Analysis: U.S. firms' blaming dollar for weak profits may be premature
By Caroline Valetkevitch
NEW YORK (Reuters) - U.S. companies' warnings that a stronger dollar could drag on profits in the second half of the year could prove overstated.
The dollar has lately been defying expectations of a rise, weakening at a time when the betting had been on strengthening as the U.S. economy outpaced other major regions.
If the weakness continues, the dollar could become a help instead of a hindrance for companies that rely heavily on selling goods and services abroad, particularly if Europe shows additional signs of improvement and China's pace of growth becomes stable.
A pick-up in overseas sales would be boon for U.S. multinationals, whose second-quarter results fell short for companies that derive more sales from the United States.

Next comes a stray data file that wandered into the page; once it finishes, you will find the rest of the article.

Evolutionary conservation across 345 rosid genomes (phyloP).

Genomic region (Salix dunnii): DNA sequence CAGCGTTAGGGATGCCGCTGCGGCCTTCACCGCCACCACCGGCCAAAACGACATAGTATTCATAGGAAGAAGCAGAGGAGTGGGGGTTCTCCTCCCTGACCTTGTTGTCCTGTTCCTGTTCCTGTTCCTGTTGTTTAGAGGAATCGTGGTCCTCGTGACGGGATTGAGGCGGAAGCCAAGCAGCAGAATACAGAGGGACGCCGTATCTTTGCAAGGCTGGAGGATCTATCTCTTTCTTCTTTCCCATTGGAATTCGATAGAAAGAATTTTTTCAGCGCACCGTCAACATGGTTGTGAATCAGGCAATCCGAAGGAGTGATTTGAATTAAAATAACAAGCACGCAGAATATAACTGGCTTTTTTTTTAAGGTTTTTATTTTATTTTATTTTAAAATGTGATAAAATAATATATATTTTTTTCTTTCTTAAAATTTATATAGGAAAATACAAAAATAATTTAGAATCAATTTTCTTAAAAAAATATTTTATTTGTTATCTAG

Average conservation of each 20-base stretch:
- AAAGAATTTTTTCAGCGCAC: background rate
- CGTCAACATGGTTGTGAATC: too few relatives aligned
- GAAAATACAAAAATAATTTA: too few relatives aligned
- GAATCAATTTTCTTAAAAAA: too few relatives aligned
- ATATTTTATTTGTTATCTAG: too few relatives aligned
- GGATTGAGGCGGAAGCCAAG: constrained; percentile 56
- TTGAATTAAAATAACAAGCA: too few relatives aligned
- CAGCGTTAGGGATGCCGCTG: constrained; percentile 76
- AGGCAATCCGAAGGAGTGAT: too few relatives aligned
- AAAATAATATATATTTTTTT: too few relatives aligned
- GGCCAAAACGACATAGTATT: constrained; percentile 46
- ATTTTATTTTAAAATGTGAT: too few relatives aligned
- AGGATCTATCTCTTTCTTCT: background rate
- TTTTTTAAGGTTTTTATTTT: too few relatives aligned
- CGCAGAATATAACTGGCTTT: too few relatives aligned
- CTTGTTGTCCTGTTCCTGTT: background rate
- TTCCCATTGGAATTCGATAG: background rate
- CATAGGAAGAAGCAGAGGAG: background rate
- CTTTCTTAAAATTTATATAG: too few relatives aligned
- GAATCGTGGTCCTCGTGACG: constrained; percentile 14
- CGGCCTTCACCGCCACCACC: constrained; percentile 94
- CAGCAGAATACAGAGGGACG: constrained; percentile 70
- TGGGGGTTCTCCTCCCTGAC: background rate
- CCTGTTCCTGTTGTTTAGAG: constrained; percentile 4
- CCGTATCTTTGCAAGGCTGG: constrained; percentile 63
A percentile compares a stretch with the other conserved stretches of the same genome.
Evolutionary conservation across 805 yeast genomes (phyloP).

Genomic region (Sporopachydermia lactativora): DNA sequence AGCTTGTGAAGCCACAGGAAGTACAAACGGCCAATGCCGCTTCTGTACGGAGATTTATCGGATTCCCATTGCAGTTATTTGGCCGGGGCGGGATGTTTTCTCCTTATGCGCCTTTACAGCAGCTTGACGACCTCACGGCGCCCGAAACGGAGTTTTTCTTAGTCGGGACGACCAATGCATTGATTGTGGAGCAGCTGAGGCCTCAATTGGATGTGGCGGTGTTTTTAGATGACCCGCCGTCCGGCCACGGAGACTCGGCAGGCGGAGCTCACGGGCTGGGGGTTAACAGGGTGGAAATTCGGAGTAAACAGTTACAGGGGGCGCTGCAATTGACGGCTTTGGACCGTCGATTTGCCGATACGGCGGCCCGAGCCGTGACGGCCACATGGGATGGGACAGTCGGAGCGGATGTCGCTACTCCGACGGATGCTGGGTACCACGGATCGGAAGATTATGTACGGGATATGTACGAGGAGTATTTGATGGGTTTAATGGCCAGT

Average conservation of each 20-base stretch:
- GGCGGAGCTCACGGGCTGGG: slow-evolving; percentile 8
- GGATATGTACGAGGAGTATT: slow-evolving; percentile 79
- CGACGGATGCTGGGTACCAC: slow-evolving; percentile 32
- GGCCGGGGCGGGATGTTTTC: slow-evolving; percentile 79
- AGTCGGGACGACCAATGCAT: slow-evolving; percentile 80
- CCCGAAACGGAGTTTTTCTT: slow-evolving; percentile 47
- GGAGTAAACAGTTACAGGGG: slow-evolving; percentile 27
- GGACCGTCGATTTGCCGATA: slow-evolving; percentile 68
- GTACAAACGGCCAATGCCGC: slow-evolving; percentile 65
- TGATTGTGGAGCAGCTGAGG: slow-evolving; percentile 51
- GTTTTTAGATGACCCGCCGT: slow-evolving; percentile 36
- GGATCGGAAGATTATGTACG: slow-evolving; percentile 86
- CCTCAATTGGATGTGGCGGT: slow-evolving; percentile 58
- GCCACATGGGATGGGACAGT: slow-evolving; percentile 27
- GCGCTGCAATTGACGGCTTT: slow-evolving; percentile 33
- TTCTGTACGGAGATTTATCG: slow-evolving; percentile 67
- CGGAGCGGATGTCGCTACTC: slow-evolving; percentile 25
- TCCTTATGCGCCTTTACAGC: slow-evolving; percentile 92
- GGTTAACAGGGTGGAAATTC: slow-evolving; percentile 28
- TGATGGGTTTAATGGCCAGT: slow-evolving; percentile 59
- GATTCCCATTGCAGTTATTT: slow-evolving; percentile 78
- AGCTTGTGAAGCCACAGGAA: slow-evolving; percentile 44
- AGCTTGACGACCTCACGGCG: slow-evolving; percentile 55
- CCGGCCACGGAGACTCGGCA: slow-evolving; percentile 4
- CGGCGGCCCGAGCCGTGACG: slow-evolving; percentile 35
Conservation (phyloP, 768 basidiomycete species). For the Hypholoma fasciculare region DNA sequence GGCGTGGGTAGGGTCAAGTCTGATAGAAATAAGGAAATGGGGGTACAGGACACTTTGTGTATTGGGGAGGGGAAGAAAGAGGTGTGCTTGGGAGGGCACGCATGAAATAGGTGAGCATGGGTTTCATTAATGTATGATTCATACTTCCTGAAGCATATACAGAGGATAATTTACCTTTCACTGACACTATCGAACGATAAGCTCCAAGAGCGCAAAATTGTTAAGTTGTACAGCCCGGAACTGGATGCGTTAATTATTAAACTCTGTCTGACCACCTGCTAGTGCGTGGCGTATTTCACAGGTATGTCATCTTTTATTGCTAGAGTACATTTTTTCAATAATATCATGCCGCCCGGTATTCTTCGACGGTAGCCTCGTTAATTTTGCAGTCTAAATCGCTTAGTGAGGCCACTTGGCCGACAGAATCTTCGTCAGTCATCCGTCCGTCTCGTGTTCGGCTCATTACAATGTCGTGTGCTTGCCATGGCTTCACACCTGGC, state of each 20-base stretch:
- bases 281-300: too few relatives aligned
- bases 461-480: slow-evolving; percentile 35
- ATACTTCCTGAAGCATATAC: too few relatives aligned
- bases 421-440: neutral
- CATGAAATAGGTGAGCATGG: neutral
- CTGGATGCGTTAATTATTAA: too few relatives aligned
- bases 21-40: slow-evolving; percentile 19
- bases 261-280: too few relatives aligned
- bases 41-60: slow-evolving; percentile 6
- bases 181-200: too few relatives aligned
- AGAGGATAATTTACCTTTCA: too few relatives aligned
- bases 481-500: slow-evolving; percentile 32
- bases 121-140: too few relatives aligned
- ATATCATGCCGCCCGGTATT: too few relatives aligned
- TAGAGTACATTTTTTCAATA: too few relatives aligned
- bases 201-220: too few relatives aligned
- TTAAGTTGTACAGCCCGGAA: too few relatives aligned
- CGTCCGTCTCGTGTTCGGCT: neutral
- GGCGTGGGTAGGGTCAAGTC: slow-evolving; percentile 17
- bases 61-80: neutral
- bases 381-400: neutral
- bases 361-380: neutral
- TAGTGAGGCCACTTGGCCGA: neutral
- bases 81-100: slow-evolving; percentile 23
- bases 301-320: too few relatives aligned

"A headwind that they're expecting in the multinationals might not be there," said Paul Mendelsohn, chief investment strategist at Windham Financial Services in Charlotte, Vermont.
S&P 500 companies have made their complaints about the dollar loud and clear this earnings season.
Kimberly-Clark's (KMB.N: Quote) chairman referred to a "more negative currency environment" while Procter & Gamble (PG.N: Quote) pointed to dollar strengthening and DuPont (DD.N: Quote) cited increased headwinds for diminished results.
A Reuters analysis of about 250 S&P 500 companies found that one of four this quarter cited their competitive disadvantage in selling abroad when the dollar is strong. Continued...